Country French

Pain de Compagne, or country French is something Trish and I have had all over France. It's the most common bread offered while dining in France. Although its quality and characteristics vary from brasserie to brasserie, it has some common features. It's usually wheat, a round loaf, crusty with large holes and is derived from a starter of some kind but does not have a strong sour flavor. I've yearned to make this style forever (to a level I was satisfied with). I tried again this weekend. Twice. The first, unfortunately, was not as good but we brought it to dinner anyway (sorry Gail and Roger for taking a less than perfect loaf but thanks for an exceptional dinner!). The second attempt, I was absolutely thrilled with. It reminded me of the better loaves I've had in France.

The breakthrough came as I caught the end of America's Test Kitchen on our local PBS station a couple weeks ago. They were making Rustic Country Bread. Breads like this have extraordinarly simple recipes. Flour, water, salt, a trace of yeast and optionally, low levels of enrichment (honey and/or olive oil). It's ALL process. You have to see these loaves prepared to appreciate the subtlety of the methods involved. What caught my attention on this show is how long they baked it. A final internal temp of at least 210F but more importantly, they cooked it to a dark brown. Dark. This method calls for a sponge, but I believe the way in which it's described, it's actually a poolish.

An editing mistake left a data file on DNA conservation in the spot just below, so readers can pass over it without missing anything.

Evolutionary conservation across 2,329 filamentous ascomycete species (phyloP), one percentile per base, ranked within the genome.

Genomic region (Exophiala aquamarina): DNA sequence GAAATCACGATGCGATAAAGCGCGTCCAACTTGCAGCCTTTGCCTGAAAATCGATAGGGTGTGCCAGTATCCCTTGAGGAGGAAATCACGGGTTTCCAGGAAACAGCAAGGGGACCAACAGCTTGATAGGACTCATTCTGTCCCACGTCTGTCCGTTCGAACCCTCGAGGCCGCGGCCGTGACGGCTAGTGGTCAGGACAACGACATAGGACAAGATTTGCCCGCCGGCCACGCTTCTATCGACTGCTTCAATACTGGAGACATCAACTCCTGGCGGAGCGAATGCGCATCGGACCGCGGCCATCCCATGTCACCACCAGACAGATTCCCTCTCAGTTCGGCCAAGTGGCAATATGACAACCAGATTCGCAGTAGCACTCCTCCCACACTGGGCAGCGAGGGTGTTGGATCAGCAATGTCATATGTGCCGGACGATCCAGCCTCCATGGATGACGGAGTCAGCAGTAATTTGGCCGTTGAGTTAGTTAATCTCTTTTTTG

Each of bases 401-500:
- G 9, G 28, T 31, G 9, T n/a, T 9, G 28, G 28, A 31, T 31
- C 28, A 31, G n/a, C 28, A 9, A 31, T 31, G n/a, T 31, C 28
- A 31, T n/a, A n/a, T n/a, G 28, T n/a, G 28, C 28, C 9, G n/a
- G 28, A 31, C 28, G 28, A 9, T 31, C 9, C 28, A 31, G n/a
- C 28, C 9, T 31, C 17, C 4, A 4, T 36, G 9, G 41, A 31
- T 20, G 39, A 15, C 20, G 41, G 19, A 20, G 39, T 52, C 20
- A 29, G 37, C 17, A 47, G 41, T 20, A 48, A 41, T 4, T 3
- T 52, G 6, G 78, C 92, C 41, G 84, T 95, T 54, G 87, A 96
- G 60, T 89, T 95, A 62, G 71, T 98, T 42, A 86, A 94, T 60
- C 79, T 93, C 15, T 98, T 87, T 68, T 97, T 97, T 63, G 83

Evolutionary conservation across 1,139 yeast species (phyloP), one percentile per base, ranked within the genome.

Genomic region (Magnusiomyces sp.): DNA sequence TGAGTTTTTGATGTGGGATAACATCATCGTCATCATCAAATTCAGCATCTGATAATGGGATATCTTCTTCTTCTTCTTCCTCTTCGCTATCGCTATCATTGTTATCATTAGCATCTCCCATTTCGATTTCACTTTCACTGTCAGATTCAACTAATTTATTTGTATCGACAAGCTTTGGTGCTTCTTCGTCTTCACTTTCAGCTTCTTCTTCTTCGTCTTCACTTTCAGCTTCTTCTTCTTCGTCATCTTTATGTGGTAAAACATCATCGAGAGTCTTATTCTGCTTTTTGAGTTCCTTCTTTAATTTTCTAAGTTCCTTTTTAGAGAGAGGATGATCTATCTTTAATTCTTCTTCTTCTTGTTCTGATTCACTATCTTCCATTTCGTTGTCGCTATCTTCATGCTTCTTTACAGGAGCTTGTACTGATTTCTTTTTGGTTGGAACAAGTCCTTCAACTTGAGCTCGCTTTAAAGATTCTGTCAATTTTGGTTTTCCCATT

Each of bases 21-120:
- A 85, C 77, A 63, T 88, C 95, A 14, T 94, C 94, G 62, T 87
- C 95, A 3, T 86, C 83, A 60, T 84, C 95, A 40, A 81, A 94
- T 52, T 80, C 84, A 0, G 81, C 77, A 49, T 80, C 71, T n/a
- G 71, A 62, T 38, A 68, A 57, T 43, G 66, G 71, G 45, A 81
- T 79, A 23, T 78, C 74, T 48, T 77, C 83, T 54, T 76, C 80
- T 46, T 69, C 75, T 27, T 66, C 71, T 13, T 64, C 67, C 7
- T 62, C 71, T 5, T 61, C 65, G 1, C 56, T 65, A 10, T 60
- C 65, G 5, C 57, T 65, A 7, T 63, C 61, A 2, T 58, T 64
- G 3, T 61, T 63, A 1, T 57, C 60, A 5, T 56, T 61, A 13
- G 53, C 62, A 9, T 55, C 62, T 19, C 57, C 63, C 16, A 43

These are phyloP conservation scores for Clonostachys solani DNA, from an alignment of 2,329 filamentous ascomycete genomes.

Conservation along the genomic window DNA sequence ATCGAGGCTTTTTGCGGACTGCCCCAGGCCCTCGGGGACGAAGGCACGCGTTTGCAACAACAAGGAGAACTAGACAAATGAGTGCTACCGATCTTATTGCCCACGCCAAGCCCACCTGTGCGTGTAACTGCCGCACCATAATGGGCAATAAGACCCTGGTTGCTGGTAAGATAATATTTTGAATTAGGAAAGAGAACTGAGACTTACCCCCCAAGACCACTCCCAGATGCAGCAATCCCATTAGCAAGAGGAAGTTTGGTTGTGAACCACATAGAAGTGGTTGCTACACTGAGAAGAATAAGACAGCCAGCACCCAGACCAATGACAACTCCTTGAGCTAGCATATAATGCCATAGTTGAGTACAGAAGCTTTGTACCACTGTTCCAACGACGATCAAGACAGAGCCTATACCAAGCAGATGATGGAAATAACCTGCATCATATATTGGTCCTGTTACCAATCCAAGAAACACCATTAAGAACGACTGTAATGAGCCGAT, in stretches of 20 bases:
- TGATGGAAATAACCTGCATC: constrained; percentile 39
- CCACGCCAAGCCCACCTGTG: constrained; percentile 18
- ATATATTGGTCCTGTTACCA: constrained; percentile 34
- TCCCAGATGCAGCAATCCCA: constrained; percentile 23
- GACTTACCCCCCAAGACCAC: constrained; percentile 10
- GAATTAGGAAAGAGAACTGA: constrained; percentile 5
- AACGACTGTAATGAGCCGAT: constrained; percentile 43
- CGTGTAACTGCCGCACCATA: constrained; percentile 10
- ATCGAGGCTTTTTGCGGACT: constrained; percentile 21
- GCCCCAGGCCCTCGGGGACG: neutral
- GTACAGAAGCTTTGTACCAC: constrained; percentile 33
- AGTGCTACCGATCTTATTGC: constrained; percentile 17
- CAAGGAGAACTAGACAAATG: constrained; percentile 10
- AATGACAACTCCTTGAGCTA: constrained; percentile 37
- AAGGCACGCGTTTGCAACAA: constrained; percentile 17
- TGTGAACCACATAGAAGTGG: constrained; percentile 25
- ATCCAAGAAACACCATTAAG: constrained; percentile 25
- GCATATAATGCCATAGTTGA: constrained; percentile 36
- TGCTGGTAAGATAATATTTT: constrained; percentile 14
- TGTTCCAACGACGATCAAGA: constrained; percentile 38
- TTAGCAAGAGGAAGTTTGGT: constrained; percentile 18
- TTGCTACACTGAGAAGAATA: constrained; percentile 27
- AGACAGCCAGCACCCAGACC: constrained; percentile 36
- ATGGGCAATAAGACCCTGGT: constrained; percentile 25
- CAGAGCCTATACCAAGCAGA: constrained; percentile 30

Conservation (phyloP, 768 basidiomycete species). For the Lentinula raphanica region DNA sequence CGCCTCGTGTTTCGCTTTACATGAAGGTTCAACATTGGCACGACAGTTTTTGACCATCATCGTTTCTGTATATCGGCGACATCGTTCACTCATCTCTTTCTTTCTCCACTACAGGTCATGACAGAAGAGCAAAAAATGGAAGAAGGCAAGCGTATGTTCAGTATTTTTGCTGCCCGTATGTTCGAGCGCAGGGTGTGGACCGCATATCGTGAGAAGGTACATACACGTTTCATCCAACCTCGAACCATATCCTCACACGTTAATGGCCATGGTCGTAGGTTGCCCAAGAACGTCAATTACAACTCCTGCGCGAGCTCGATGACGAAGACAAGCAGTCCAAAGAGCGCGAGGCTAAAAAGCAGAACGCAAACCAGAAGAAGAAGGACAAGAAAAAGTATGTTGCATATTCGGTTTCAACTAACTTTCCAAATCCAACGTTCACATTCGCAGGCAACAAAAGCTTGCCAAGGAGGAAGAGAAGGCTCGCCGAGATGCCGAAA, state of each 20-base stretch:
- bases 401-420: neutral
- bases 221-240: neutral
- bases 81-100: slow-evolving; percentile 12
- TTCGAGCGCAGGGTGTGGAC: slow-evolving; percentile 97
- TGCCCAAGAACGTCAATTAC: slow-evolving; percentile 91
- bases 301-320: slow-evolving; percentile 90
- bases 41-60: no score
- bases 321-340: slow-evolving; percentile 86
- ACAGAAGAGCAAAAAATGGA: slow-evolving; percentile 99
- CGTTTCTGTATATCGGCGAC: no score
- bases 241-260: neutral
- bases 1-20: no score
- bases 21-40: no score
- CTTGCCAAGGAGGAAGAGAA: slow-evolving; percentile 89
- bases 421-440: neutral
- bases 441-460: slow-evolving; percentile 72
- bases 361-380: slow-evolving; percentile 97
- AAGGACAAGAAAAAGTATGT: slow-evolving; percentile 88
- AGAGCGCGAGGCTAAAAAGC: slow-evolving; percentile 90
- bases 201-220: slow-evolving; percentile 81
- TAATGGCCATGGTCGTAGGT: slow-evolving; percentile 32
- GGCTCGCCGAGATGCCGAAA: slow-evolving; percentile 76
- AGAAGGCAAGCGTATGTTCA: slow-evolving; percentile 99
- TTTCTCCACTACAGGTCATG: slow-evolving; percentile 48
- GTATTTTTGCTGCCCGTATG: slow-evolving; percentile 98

This site is free but requires a registration; absolutely worth the time. Their recipe is probably sufficiently detailed to follow. I made a couple critical changes: i. I used Montana Sapphire unbleached white flour and some wheat and rye, ii. to prepare the final dough, I used a bread machine to knead and do the first rise (this is a slack dough and I don't have the patience to knead a slack dough and it's messy). A bread machine is great at kneading slack doughs. The honey addition looks a bit odd but the concentration is small enough to not make the loaf sweet. I also baked my loaf at 425F and cooked the crap out of it. I believe I baked it a full 50 minutes. I let it cool an hour and sliced it up. Julian's parents and Trish and I savored this rustic loaf with a bit of Egyptian feta for a quick snack. Reviews were quite favorable.